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What are we each entitled to in our divorce settlement?

What does the law say about how to split the house, how to share pensions and other assets, and how much maintenance is payable.

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The four basic steps to reaching an agreement on divorce finances are: disclosure, getting advice, negotiating and implementing a Consent Order.

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A Consent Order is a legally binding document that finalises a divorcing couple's agreement on property, pensions and other assets.


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can future inheritance be claimed?

  • dissapointed dad
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14 Sep 08 #48420 by dissapointed dad
Topic started by dissapointed dad
hi

my sbx has said that she may want a share of any future inheritance that i shall have (my sister and i are the beneficiaries of the will exclusively) although my mother is still alive

obviously my inheritance (when i get it) will eventually be ceded to our children when i die.

can inheritance be used in our current deliberations over financial settlement

help!!!!!!!!!!!!!!!!

dissapointed dad

  • Nanu
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14 Sep 08 #48423 by Nanu
Reply from Nanu
I wonder about that too.
Its a very important issue.

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14 Sep 08 #48424 by LittleMrMike
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Almost certainly not, in your case.

If the inheritance has actually be received then it's a different story. But she can't just make a blanket claim for any future inheritances you might receive.

But it is one reason why you should make sure that the final court order excludes this possibility, by dismissing all her financial claims to capital provision except to the extent specified by the order. If you don't there is a chance she could come back at you.

Gosh she sounds an acquisitive so and so, doesn't she ???

Mike

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14 Sep 08 #48427 by dissapointed dad
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Mike

you got it ! - i thought that i knew her after all these years - i learnt from my sister last night that sbx phoned my mother about 2 years ago and enquired if she had done anything about offsetting inheritance tax - naturally my mum was horrified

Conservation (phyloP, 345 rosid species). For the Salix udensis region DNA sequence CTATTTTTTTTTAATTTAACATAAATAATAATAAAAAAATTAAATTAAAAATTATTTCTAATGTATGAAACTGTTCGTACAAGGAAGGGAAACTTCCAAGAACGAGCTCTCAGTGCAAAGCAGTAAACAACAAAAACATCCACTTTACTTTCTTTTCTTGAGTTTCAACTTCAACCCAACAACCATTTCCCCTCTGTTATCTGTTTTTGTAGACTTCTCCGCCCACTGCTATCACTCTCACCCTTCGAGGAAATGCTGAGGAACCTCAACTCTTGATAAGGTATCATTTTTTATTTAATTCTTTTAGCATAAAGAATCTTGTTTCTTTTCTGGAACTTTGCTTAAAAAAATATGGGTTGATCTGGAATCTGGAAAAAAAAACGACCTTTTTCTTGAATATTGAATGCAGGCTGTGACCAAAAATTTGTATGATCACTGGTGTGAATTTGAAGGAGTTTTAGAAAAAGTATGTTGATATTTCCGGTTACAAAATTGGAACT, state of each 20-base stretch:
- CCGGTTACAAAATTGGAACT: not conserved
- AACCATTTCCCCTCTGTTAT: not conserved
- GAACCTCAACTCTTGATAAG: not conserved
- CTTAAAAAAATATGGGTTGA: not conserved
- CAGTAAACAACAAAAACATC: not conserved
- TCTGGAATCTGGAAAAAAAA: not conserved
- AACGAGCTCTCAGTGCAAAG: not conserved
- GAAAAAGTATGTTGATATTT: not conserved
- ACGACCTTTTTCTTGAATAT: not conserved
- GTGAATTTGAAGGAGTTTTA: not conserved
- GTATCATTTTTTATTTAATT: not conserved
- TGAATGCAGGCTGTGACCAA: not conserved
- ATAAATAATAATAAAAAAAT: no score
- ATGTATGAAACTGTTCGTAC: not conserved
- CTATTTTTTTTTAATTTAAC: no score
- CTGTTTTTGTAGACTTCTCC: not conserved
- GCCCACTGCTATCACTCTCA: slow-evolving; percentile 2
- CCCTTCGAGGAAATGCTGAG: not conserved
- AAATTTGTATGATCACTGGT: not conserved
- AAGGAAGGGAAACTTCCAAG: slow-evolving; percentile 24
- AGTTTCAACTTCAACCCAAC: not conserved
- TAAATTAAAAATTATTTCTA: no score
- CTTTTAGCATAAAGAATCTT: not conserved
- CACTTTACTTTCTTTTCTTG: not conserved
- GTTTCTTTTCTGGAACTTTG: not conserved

dd

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14 Sep 08 #48454 by ccb76
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Hi - I'm also wondering the same thing. My ex is claiming I lied on my original financial disclosure (for our Consent Order application) by not stating a potential share of my parents home that should come to me when they pass away. Both my parents are fit and healthy and I don't think my possible inheritence is relevant. He disagrees, considers it "wholly relevant" and wants a share of it (hasn't specified how much). Says he'll go all the way to court to get it and sue me for costs.

I should find out more from my solicitor by Tuesday at latest, will post anything useful up here. What I've found through google implies strongly that he's fighting a losing battle, so fingers crossed my sol confirms this.

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14 Sep 08 #48457 by LittleMrMike
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He is

being greedy ; and
wasting his time.

You have nothing to worry about in my opinion. You do not have the inheritance, therefore it is not a resource.

However will you please note the remarks I made to the previous poster about the importance of shutting out any claims your ex might make further down the line when your
parents are older and when the inheritance becomes a real possibility.

If you want chapter and verse : Michael v Michael, 1986 2 FLR 389. The Court rejected a submission that the prospect of an inheritance from a mother in her 60's with high blood pressure should be taken into account. The judge said the world is full of women in their 80's who had blood pressure in their 60's.

Does that help ?

Mike

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14 Sep 08 #48460 by Zara2009
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Incredible, I think I will put a claim in for my next-door neighbour's auntie!!!!!!!!!!!!! She looked a bit doddery today :laugh:

Zara

Greed ??

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